Ark. considers ban on injection wells (Wednesday, June 22, 2011)

An E&E Publishing Service

OIL AND GAS: Ark. considers ban on injection wells  (Wednesday, June 22, 2011)

State regulators recommended yesterday that the Arkansas Oil and Gas Commission implement a permanent ban on deep wells that are used to dispose of natural gas drilling fluids in an area north of Little Rock that has seen a swarm of recent earthquakes.
Two wells were shut down in February under an agreement between the well owners and the commission. Two others will have to stop operating if the commission approves the regulation at a July 26 hearing.
The ban would not stop natural gas drilling in central Arkansas’ Fayetteville Shale. Hydraulic fracturing can continue, but the millions of gallons of fracking fluid used in the 1,150-square-mile region would have to be trucked to injection wells elsewhere in Arkansas, or in Oklahoma or Texas, Commission Deputy Director Shane Khoury said.
Khoury said the commission worked with the Arkansas Geological Survey and the Center for Earthquake Research and Information at the University of Arkansas, Little Rock, before making the recommendation.
“This is similar to pending litigation — I can’t go into a lot of details. But based on our analysis … this is the correct and warranted regulatory response,” Khoury said.
Before the two wells stopped operating this spring, there were 85 earthquakes with a magnitude 2.5 or higher. Since then, there have been fewer quakes — 20 in the 18 days following the shutdown, according to the state Geological Survey.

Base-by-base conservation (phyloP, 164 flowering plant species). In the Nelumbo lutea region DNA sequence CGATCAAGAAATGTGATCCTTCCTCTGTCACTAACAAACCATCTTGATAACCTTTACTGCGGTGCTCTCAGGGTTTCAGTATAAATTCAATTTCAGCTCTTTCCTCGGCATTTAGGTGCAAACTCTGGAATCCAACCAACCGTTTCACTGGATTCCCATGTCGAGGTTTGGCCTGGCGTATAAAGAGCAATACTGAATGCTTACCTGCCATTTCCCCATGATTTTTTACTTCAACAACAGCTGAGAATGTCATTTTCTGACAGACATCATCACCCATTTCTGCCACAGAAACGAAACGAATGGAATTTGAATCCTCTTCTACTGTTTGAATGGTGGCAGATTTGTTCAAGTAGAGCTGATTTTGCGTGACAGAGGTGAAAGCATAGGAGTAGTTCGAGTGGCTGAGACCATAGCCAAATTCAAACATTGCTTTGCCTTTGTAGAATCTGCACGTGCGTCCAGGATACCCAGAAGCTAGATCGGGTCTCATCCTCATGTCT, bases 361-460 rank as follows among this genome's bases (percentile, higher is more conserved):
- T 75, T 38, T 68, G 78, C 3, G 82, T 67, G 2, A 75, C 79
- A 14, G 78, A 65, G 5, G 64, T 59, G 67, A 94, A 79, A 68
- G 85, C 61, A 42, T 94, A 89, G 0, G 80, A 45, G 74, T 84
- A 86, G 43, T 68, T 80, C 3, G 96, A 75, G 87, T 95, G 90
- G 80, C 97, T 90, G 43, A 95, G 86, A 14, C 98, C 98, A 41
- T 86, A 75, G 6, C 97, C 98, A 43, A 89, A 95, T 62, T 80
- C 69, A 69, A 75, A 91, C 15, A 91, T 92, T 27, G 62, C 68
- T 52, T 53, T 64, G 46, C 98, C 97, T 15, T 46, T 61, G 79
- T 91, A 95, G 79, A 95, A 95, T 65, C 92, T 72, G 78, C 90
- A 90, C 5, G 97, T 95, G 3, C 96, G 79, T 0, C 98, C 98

Mickey Thompson, a partner in Clarita Operating LLC of Little Rock, said yesterday that earthquake swarms are a natural occurrence and that there is no reason to support the ban.
“We feel like the decision has been made and that we’ve been denied our due process,” said Thompson, whose oil and gas service company operates a well in the zone under the proposed ban. “We were believing there was actually going to be a scientific study and a scientific presentation, not a hunt for a political scapegoat.”
The commission will also recommend rules that would require setbacks from fault zones in other areas of the state, spacing between disposal wells, and the installation of seismic instruments near new or existing injection wells in the Fayetteville Shale region (Chuck Bartels, AP/FuelFix <> , June 22). — AS